Bridge column, January 13: Find the lucky play on an unlucky day
Bridge declarers must seek the truth -- incontrovertibly the right play. It will not always win, due to the vagaries of the cards, but if you always find the best line, you will be a winner.
In today's deal, South is in four hearts. After West leads the spade queen, what is the truth, the right line of play?
When I run this deal in classes, the majority adopt an incorrect approach. I cannot decide if you should get bonus points for working out what that is, or if it is better that it never occurs to you.
South's jump to game was a tad aggressive, but he was -- no lie -- a member of the "if you smell a game, bid it" club.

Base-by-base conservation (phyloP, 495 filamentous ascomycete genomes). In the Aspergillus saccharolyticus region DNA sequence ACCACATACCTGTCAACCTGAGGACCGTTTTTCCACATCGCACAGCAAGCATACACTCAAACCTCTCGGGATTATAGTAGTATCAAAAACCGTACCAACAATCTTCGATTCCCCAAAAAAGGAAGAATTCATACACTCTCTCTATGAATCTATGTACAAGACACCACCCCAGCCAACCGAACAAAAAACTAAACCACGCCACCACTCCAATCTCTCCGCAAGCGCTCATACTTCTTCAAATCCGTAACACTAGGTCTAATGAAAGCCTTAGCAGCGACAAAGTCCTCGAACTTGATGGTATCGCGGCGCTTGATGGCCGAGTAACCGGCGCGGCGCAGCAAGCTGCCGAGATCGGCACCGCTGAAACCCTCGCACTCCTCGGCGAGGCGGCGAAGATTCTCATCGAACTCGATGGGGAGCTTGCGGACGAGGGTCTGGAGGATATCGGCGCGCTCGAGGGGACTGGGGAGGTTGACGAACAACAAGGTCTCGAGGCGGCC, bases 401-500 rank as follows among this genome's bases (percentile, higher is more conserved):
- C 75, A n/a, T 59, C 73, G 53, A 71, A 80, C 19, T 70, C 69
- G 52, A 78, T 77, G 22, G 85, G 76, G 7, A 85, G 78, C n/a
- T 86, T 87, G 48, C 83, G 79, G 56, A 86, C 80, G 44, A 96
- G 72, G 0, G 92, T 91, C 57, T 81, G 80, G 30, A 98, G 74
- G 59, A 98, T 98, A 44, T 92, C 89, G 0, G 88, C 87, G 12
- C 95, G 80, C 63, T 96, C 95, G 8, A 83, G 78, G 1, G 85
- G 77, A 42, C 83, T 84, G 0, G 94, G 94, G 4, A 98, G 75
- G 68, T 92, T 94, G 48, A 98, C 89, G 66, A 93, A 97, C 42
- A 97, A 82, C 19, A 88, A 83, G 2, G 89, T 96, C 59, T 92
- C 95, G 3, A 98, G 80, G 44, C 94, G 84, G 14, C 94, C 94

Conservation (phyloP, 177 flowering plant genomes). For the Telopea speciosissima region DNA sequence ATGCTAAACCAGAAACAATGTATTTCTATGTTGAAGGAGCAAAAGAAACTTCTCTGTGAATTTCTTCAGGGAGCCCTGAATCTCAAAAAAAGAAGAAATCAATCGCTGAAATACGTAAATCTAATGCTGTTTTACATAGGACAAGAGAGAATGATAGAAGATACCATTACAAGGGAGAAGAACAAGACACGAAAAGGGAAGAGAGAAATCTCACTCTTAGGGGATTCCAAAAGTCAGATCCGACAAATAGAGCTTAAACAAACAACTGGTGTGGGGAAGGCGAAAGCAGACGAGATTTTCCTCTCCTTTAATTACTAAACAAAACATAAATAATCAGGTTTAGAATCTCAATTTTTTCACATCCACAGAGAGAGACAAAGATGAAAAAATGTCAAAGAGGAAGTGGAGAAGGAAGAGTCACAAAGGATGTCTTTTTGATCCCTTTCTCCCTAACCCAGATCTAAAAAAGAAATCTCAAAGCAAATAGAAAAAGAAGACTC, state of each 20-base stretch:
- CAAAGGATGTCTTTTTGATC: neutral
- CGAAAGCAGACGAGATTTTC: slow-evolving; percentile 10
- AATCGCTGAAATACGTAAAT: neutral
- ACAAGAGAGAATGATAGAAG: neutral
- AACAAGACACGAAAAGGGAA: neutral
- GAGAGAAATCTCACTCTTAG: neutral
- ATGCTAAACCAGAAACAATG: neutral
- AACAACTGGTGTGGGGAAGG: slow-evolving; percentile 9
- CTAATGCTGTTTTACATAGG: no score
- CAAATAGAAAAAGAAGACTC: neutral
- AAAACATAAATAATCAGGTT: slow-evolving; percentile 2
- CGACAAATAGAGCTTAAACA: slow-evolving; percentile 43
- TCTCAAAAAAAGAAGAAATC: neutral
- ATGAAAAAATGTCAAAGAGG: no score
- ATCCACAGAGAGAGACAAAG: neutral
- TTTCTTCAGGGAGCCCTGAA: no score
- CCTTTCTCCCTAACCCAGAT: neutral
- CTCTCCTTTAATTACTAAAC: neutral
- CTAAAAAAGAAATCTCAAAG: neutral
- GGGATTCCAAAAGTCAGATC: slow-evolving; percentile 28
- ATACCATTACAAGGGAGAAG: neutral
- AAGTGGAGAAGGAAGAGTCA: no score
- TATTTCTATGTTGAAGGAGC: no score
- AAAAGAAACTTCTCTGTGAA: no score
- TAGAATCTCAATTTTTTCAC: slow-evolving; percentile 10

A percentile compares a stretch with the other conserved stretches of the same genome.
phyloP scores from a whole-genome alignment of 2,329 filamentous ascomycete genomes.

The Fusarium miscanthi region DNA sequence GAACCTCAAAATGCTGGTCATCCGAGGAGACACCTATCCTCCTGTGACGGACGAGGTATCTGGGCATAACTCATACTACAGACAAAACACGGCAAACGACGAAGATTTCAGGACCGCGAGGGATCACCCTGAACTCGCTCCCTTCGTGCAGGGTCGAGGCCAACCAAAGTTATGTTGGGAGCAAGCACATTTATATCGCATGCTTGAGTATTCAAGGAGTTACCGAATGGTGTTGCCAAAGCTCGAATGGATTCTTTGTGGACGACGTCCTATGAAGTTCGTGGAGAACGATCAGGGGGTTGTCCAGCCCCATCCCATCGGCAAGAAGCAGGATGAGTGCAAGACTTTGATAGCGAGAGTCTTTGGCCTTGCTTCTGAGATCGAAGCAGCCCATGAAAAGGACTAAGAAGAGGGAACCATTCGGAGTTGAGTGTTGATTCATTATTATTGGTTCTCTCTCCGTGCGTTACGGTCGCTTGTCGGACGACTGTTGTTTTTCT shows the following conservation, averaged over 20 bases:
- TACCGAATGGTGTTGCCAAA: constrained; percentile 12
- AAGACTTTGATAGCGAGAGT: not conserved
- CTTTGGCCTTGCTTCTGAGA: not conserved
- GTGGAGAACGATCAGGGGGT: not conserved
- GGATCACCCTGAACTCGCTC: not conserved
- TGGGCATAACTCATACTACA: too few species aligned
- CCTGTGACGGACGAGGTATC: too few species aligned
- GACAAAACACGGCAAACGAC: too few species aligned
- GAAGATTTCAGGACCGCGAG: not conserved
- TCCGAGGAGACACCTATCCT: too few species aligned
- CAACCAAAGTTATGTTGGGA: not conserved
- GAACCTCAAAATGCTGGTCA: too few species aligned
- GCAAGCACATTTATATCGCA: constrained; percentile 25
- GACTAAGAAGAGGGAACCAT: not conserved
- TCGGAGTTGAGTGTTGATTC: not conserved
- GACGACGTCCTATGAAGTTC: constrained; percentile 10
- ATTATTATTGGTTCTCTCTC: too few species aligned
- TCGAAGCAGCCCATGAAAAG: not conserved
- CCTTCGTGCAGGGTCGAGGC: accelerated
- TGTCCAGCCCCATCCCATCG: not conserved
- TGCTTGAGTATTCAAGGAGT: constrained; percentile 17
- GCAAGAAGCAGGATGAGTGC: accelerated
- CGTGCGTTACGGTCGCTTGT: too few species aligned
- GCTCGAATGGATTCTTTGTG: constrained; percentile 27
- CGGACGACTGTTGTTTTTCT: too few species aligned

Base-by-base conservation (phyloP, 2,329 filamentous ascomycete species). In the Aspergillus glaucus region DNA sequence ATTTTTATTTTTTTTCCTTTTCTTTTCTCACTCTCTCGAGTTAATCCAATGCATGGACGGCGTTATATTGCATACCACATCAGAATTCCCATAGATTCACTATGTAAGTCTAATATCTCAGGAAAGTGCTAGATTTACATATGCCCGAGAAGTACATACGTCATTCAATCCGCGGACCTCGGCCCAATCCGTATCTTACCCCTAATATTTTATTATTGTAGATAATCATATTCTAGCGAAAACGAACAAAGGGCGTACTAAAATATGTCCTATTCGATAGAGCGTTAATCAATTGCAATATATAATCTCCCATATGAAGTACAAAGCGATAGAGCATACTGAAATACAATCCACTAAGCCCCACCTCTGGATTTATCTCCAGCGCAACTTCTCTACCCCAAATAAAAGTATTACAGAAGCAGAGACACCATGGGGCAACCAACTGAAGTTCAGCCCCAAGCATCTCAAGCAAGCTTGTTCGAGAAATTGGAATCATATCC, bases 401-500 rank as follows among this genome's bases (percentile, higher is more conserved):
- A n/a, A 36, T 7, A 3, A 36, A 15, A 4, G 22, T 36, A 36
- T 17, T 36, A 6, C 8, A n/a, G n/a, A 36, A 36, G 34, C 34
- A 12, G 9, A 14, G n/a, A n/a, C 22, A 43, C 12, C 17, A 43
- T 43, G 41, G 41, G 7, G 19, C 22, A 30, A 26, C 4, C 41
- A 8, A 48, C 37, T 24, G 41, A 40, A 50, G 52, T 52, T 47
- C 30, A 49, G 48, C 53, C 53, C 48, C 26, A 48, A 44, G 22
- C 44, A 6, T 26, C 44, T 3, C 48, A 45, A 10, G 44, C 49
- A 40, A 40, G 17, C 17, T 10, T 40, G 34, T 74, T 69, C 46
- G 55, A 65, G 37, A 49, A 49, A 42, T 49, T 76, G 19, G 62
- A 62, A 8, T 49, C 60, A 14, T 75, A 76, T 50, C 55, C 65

The "standard" line of play is: win with the spade king, cash the spade ace, play a trump to dummy, ruff the last spade in hand, and draw another round of trumps. Then, when the 3-1 break comes to light, declarer finally turns to clubs. When East wins a trick in that suit, if he is a good defender, he returns his last trump to kill both the club ruff and the contract.
The better declarers see that they have four losers in their hand: two diamonds and two clubs. They also notice the shorter club holding in the dummy and that they can ruff a club. They take the first trick, cash the club ace, and lose a club. When they are back in their hand, they ruff their last club high, draw trumps, and claim.
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